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IDSA Practice Guidelines

Practice guidelines are systematically developed statements to assist practitioners and patients in making decisions about appropriate health care for specific clinical circumstances. [Institute of Medicine Committee to Advise the Public Health Service on Clinical Practice Guidelines, 1990]

Attributes of good guidelines include validity, reliability, reproducibility, clinical applicability, clinical flexibility, clarity, multidisciplinary process, review of evidence, and documentation. [Institute of Medicine Committee to Advise the Public Health Service on Clinical Practice Guidelines, 1990]

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6 results found

HRS: Cardiovascular Implantable Electronic Device Lead Management and Extraction

Status: Current, Endorsed

The 2017 HRS Expert Consensus Statement on Cardiovascular Implantable Electronic Device Lead Management and Extraction, developed in collaboration with the ACC, AHA, APHRS, ASA, EHRA, IDSA, LAHRS, PACES, and STS,

The 2017 HRS Expert Consensus Statement on Cardiovascular Implantable Electronic Device Lead Management and Extraction, developed in collaboration with the ACC, AHA, APHRS, ASA, EHRA, IDSA, LAHRS, PACES, and STS, is intended to help clinicians in their decision-making process for managing leads and builds on the 2009 Transvenous Lead Extraction: Heart Rhythm Society Expert Consensus on Facilities, Training, Indications, and Patient Management document. It provides practical clinical guidance in the broad field of lead management, including lead extraction.The statement focuses on identifying the presence of lead malfunction, deciding on whether to abandon or to extract a lead that is no longer clinically necessary or at higher risk for failure, offering guidance on whether a cardiovascular implantable electronic device (CIED) is involved in an infectious process, providing recommendations on when lead extraction should be considered, and discussing specific clinical considerations for patient management when a lead extraction is performed.The document includes specific recommendations in the following areas: Lead SurvivalExisting CIED Lead ManagementIndications for Lead Extraction (Infectious)Indications for Lead Extraction (Noninfectious)Outcomes and Follow-up  Full Text

Endocarditis Management

Status: Current, Endorsed

Infective endocarditis is a potentially lethal disease that has undergone major changes in both host and pathogen. The epidemiology of infective endocarditis has become more complex with today’s myriad healthcare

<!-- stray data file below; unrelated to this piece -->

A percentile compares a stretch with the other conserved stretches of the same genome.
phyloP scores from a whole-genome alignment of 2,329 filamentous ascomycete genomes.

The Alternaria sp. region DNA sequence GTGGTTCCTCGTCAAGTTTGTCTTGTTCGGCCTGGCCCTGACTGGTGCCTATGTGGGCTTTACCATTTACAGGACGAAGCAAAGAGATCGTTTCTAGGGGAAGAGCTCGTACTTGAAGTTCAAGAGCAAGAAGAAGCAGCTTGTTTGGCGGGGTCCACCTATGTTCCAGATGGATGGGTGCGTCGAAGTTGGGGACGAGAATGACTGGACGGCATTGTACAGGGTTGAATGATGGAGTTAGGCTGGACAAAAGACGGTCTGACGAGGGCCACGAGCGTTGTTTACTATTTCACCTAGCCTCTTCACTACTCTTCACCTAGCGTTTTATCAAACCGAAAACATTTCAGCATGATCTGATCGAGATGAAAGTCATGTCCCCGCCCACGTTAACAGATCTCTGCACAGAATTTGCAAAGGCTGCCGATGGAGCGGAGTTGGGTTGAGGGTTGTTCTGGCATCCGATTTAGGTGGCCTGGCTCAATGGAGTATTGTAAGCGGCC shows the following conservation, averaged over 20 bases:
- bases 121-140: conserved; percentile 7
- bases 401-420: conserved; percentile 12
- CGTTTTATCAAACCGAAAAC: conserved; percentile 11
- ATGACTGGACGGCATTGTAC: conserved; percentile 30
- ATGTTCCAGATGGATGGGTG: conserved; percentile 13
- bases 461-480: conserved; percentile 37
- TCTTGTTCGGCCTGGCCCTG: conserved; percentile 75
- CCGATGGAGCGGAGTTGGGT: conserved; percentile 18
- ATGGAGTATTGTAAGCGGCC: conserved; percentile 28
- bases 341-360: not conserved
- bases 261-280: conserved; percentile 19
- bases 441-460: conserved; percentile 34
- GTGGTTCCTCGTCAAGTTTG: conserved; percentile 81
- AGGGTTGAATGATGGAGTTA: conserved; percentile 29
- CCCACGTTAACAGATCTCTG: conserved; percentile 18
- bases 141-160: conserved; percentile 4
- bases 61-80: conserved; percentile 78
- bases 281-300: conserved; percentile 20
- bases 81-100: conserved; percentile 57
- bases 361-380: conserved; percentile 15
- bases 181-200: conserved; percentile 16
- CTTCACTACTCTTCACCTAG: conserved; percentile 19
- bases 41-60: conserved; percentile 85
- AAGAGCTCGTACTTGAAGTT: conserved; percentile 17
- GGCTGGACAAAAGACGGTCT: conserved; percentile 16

Infective endocarditis is a potentially lethal disease that has undergone major changes in both host and pathogen. The epidemiology of infective endocarditis has become more complex with today’s myriad healthcare associated factors that predispose to infection. Moreover, changes in pathogen prevalence,in particular a more common staphylococcal origin, have affected outcomes, which have not improved despite medical and surgical advances.Full text  *AHA published a correction to the 2015 original guideline. See August 22, 2016 correction.*For information on the timing of future updates of this guideline, please contact the AHA.

Catheter-Associated Urinary Tract Infection

Status: Current

Guidelines for the diagnosis, prevention, and management of persons with catheter-associated urinary tract infection (CA-UTI), both symptomatic and asymptomatic, were prepared by an Expert Panel of the Infectious Diseases Society

Guidelines for the diagnosis, prevention, and management of persons with catheter-associated urinary tract infection (CA-UTI), both symptomatic and asymptomatic, were prepared by an Expert Panel of the Infectious Diseases Society of America. The evidence-based guidelines encompass diagnostic criteria, strategies to reduce the risk of CA-UTIs, strategies that have not been found to reduce the incidence of urinary infections, and management strategies for patients with catheter-associated asymptomatic bacteriuria or symptomatic urinary tract infection. These guidelines are intended for use by physicians in all medical specialties who perform direct patient care, with an emphasis on the care of patients in hospitals and long-term care facilities. Full text*Every 12 to 18 months following publication, IDSA reviews its guidelines to determine whether an update is required. This guideline was last reviewed and deemed current as of 07/2013.

Endocarditis Prevention

Status: Current, Endorsed